Lexicase selection is a parent selection technique based on lexicographic ordering of test (i.e. fitness) cases. Each parent selection event proceeds as follows:

The entire population is added to the selection pool.

The fitness cases are shuffled.

Individuals in the pool with a fitness worse than the best fitness on this case among the pool are removed.

If more than one individual remains in the pool, the first case is removed and 3 is repeated with the next case. If only one individual remains, it is the chosen parent. If no more fitness cases are left, a parent is chosen randomly from the remaining individuals.
As evidenced above, the algorithm is quite simple to implement. In this procedure, test cases act as filters, and a randomized path through these filters is constructed each time a parent is selected. Each parent selection event returns a parent that is elite on at least the first test case used to select it. In turn, the filtering capacity of a test case is directly proportional to its difficulty since it culls the individuals from the pool that do not do the best on it. Therefore selective pressure continually shifts to individuals that are elite on cases that are not widely solved in the population. Because each parent is selected via a randomized ordering of test cases and these cases perform filtering proportional to their difficulty, individuals are pressured to perform well on unique combinations of test cases, which promotes individuals with diverse performance, leading to increased diversity observed during evolutionary runs [?].
Lexicase selection was originally applied to multimodal [?] and “uncompromising" [?] problems. An uncompromising problem is one in which only exact solutions to every test case produce a satisfactory program. For those types of problems, using each case as a way to select only elite individuals is wellmotivated, since each test case must be solved exactly. In regression, exact solutions to test cases can only be expected for synthetic problems, whereas realworld problems are subject to noise and measurement error. With respect to the lexicase selection process, continuouslyvalued errors are problematic, due to the fact that individuals in the population are not likely to share elitism on any particular case unless they are identical equations. On regression problems, the standard lexicase procedure typically uses only one case for each parent selection, resulting in poor performance.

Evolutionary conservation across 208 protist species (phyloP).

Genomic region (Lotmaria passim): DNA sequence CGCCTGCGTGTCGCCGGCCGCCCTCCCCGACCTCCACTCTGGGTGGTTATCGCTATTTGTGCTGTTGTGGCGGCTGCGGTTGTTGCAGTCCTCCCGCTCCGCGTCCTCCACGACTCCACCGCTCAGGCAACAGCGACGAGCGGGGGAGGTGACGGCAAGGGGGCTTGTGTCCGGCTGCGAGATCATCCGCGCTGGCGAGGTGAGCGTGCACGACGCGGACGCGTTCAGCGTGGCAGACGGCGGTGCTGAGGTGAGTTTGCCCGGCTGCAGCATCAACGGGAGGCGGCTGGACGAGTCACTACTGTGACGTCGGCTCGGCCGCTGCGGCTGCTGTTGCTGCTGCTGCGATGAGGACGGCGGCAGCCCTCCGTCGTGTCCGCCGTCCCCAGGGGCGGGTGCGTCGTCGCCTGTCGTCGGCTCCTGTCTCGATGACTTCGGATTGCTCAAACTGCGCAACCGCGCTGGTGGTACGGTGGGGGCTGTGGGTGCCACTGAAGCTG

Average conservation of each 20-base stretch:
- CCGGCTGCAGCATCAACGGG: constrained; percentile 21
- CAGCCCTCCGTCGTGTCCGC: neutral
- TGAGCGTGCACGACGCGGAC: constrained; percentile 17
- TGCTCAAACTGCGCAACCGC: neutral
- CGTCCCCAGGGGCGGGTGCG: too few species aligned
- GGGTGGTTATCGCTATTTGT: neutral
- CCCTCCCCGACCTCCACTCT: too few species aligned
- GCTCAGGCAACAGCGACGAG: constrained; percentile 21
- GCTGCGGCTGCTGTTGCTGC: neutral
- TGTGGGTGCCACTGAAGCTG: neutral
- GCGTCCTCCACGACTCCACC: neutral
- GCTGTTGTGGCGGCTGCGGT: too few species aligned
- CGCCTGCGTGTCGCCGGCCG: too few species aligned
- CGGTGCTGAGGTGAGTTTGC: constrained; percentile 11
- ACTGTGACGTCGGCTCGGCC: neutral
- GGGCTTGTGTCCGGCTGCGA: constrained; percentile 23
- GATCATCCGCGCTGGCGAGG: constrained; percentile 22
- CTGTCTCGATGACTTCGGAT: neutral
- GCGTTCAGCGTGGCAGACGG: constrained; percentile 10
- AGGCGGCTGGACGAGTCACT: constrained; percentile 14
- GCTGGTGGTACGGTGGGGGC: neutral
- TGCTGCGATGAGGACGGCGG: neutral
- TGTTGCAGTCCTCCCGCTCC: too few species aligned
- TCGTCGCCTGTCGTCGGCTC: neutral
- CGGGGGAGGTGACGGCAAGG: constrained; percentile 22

We hypothesize that lexicase selection performs poorly on continuous errors because the case passing criteria is too stringent in continuous error spaces. For individual to pass case , lexicase requires that , where is the best error on that test case in the pool. To remedy this shortcoming, we introduce lexicase selection, which modulates the pass condition on test cases via a parameter , such that only individuals outside of a predefined are filtered in step 3 of lexicase selection. We experiment with four different definitions of in this paper. The first two, and , are absolute thresholds that define the pass condition of program on test case as follows: